China-US 'mutual interests beat differences', says Premier Li

CHINA - Economic ties are a "ballast" for overall China-US relations, Premier Li Keqiang said on Thursday, despite recent maritime tensions between the two navies.

The premier hoped the countries, the world's largest economies, can properly handle differences, respect each other's core interests and major concerns, and look at the bigger picture and long-term perspective.

Mutual interests have outweighed differences since diplomatic relations resumed 35 years ago, Li said.

"We should seize the opportunity, explore the potential for cooperation and promote a healthy and stable Sino-US relationship," he said as he met the US delegation for the 24th Session of the China-US Joint Commission on Commerce and Trade in Beijing on Thursday.

His remarks came after a recent incident at sea.

Media reported the US missile cruiser Cowpens broke into the Chinese navy's drilling waters in the South China Sea on Dec 5, despite warnings from China's aircraft carrier task group, and the US cruiser almost collided with a Chinese warship nearby.

China's Defence Ministry said it has had effective communication with its US counterparts about the near miss, while US State Department spokesperson Marie Harf said that the incident will not influence Sino-US ties.

At Thursday's meeting, Li said he looks forward to a "pragmatic and candid" talk.

"Bilateral trade was barely several billion dollars 30 years ago, but today the trade volume stands at around several hundred billion dollars. The number has exceeded the expectations of many people," Li said.

Sino-US trade hit US$472 billion (S$598 billion) from January to November.

He also said he hopes the US relaxes its restriction on high-tech exports to China and creates favourable conditions for Chinese investors.

Chinese officials and companies have long complained about the US barring Chinese companies such as telecom giant Huawei Technologies from signing deals in the US on grounds of national security.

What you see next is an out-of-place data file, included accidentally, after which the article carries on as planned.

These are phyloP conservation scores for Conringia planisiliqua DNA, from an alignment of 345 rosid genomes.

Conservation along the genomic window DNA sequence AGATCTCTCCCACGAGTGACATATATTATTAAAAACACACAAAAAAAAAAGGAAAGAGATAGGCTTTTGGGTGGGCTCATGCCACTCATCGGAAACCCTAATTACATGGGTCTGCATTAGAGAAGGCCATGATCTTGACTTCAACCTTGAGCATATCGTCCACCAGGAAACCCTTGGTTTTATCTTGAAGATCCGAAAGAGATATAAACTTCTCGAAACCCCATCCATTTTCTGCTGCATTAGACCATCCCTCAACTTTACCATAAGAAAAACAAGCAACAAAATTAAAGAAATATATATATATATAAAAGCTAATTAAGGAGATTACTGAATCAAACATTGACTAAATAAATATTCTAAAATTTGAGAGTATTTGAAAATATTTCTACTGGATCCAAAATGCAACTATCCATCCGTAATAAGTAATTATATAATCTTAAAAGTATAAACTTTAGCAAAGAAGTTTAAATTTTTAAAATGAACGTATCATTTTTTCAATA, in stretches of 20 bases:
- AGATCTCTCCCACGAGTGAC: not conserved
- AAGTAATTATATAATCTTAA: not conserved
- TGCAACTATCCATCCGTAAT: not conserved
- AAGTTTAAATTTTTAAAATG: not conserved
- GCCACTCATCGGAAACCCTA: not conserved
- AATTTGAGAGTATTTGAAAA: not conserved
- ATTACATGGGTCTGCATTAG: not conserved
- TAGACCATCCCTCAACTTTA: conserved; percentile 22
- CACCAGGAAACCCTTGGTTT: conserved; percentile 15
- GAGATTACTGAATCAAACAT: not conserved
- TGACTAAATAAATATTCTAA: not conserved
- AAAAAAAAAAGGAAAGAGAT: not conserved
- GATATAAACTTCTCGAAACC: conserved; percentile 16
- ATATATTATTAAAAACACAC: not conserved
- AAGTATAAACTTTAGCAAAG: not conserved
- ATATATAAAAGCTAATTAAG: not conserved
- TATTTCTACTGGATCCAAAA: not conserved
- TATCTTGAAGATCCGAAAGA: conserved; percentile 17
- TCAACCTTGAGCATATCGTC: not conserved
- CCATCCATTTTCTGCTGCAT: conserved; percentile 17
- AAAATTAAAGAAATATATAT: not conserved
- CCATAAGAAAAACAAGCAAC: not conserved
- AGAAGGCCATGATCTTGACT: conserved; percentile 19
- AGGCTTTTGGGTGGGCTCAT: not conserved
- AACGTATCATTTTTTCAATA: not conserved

US Secretary of Commerce Penny Pritzker, who led the US delegation, said she agrees that a strong economic relationship between the US and China is of vital importance to both countries.

A positive and successful session will help strengthen the economic relationship, she said, and the meeting has demonstrated its capability to resolve many key issues.

The China-US Joint Commission on Commerce and Trade was launched in 1983 as a platform for the countries to promote trade and address issues of mutual concern.

This year, the formal discussion will begin on Friday after a closed-door talk on Thursday, and they are expected to reach agreements in commerce, agriculture and other fields.

Zhou Shijian, a senior trade researcher at the Center for US-China Relations at Tsinghua University, said the session has attracted more attention as the US Federal Reserve has announced a scaling down of its bond buying, which may weaken China's exports and lead to capital outflow.

He said overall ties won't be affected by the military tension, as both countries were trying to play down the negative effects of the near-miss.

He said the countries have brought their issues to the negotiation table, and he believes they will exchange views in a "deep and candid" way.

"But I doubt if the meeting could thoroughly resolve these issue at once, especially high-tech export restrictions," he said.

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